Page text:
Once horseless carriages became cheaper and more ubiquitous it was only a matter of time before the lunch wagon owners would trade in their horses for horsepower. World War I hastened the switchover, as the U.S. Army began using mobile canteens, or field kitchens, to feed the troops.
1918 seems to be the magic time for the marriage of lunch cart and truck in Rhode Island. That’s the year Daniel C. Conlin of Providence had Worcester Lunch Car #310 built on the back of a flatbed truck. Meanwhile, James Isaac Barker parked his motorized White House Café in Newport’s Washington Square, following in the footsteps of longtime food cart vendor “Peanut Joe.” While some lunch wagons in Taunton, Massachusetts, were still horse-drawn as late as 1938, the era of hay-fueled transport was drawing to a close.
The 1927 Providence City Directory lists four lunch carts in Providence, two in Central Falls, three in Newport, one in Pawtucket and six in Woonsocket, plus innumerable establishments with “lunch” in their name that may or may not have been mobile.
Various kinds of food trucks proliferated in the 1930s, as “novelty trucks selling ice cream, hot waffles, and other unique treats began to roam the streets of cities and rural communities.” Some grocery stores began using trucks to deliver door to door, like an early version of Peapod. In 1936 Oscar Mayer injected some whimsy with their first portable hot dog cart, The Weiner Mobile.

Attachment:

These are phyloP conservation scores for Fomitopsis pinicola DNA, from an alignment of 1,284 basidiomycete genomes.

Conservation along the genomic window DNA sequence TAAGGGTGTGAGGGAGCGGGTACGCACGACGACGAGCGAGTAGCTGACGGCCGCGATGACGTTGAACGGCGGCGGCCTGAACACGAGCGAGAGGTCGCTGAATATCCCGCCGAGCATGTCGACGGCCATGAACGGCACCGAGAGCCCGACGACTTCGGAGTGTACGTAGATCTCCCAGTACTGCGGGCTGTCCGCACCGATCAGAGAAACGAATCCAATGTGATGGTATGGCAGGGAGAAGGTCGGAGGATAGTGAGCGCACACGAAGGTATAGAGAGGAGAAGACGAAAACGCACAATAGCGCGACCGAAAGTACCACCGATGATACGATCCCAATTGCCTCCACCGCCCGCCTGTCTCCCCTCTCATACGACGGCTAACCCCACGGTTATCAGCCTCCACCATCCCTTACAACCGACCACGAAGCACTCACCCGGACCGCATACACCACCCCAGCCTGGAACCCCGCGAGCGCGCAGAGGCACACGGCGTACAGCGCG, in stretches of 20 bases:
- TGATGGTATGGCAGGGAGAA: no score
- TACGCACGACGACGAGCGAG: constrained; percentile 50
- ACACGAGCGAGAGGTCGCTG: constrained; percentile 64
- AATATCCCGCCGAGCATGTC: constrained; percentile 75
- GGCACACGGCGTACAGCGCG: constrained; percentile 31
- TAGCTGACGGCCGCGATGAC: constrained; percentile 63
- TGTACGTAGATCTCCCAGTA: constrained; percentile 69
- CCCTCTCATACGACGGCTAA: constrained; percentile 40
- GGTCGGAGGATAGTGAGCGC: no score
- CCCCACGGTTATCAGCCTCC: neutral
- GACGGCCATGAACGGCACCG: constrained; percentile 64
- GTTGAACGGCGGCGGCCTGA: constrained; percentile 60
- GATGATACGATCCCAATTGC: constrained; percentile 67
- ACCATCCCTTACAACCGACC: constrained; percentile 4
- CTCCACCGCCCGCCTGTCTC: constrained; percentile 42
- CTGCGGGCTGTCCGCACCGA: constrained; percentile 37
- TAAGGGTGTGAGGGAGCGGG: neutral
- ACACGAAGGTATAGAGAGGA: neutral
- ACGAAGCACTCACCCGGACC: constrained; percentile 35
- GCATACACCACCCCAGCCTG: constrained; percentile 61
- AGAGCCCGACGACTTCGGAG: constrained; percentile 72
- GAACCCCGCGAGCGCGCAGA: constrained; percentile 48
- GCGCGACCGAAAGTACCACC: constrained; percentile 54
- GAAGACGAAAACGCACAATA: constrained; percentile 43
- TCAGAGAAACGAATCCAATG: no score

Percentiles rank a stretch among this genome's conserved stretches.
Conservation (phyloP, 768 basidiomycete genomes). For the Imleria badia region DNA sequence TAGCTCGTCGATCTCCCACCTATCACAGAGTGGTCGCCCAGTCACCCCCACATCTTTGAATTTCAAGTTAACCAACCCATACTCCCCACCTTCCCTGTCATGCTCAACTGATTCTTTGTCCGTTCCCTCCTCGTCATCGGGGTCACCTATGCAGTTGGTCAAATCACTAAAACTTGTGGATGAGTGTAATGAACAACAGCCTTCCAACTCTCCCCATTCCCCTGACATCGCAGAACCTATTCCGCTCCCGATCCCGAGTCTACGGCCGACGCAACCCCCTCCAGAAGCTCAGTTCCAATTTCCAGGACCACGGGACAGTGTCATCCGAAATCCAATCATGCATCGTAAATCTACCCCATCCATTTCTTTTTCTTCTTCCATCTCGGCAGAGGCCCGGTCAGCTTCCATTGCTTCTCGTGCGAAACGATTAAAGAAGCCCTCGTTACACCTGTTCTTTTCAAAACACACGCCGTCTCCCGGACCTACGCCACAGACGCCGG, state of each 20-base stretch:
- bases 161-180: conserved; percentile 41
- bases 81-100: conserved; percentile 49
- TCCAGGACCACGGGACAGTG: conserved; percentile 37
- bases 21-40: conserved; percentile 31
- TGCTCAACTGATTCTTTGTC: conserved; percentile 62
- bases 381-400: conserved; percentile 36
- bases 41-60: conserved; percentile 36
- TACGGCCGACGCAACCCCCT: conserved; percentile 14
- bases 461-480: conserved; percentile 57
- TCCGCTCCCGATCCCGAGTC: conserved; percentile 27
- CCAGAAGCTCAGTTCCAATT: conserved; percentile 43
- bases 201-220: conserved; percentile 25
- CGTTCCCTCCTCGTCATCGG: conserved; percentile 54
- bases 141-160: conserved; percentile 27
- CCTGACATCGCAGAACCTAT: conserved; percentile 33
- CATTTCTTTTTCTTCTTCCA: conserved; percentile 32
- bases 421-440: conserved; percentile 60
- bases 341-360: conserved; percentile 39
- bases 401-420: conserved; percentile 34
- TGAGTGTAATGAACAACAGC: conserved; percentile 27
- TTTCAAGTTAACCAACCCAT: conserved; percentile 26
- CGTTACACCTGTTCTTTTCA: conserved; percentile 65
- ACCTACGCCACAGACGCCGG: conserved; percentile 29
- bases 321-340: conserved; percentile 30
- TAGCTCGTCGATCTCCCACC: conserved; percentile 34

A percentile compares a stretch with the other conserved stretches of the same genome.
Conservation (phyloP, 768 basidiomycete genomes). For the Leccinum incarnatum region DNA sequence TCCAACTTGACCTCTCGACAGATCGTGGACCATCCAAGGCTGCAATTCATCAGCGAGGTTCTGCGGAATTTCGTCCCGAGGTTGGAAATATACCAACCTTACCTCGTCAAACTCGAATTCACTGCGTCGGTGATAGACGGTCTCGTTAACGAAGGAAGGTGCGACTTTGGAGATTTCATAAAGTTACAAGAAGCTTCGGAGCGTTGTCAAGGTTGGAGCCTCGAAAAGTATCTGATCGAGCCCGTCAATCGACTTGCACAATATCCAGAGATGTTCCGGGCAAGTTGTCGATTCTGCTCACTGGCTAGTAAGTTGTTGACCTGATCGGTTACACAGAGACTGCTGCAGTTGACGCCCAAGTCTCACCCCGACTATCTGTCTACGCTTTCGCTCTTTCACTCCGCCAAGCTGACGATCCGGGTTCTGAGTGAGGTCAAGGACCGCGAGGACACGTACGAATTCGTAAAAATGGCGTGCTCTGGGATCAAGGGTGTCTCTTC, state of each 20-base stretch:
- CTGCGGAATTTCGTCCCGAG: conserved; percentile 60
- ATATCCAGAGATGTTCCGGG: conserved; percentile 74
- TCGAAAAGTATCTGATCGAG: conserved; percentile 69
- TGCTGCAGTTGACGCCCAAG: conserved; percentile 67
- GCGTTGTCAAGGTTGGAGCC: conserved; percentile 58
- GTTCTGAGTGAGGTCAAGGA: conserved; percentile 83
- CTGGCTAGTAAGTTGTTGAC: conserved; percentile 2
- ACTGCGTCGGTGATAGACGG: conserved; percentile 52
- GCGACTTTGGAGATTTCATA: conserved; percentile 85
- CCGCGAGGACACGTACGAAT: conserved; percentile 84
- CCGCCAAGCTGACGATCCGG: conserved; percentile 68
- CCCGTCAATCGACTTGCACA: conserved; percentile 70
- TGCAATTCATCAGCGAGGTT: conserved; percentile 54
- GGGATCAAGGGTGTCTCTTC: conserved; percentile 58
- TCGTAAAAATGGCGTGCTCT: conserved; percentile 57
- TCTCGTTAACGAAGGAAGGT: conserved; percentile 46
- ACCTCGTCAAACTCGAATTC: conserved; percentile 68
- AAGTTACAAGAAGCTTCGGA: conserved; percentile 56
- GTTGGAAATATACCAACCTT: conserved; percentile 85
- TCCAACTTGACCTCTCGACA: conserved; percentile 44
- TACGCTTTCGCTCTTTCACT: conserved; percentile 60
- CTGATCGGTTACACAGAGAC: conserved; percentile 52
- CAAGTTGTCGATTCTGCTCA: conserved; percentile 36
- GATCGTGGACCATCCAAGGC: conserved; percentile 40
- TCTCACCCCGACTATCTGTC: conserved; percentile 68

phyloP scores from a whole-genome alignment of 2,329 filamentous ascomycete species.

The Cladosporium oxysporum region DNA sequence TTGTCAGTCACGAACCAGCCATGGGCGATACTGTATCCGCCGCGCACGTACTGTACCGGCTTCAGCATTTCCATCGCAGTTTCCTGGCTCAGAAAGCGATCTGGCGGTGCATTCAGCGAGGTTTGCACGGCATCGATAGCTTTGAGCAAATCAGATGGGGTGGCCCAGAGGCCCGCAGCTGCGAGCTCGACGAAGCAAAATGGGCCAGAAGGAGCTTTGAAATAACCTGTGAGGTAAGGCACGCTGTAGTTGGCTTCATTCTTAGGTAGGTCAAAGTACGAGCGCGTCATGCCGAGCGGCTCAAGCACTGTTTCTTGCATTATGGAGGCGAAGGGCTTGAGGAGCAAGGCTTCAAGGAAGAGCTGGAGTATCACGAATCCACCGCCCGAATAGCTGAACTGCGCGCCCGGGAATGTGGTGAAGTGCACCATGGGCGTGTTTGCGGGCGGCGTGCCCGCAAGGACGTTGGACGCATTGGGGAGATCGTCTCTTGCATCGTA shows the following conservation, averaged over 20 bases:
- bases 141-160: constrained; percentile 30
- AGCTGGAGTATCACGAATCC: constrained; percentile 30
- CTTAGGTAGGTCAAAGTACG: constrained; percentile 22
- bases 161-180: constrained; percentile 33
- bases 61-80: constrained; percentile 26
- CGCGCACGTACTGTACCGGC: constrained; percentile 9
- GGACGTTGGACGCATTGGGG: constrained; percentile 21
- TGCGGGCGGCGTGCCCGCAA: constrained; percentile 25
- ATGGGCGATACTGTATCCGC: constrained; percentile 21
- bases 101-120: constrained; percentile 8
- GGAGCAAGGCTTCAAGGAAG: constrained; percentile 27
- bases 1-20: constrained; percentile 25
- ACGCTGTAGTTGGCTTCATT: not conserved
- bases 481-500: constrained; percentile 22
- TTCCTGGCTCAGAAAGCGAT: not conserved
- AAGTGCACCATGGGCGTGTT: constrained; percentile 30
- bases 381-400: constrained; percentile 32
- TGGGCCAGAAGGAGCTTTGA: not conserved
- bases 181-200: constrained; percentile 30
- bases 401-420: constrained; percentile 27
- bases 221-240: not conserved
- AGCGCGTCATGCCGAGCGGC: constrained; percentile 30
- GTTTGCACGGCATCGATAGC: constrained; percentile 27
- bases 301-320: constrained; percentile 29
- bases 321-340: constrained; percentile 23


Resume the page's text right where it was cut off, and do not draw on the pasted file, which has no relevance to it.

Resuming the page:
A 1943 Providence Journal article detailed the consternation of city aldermen on discovering that Mike’s Diner had installed a permanent water hookup. Mike’s, a trailer located on the west highway approach to the old Union Station, had previously been towed into place each day, as required, but citing the need to ration gas and tires for the duration of the war, the diner requested and received at least some of the proper permits to make the water connection. Another, the Ever Ready Diner, had permanent water and sewer connections in their spot on Admiral and Charles for some time. City government subsequently decided it had set a bad precedent with Mike’s, rescinded permission for the water hookup and ordered the diner to resume its to-ing and fro-ing. The Ever Ready, already firmly entrenched, stayed put.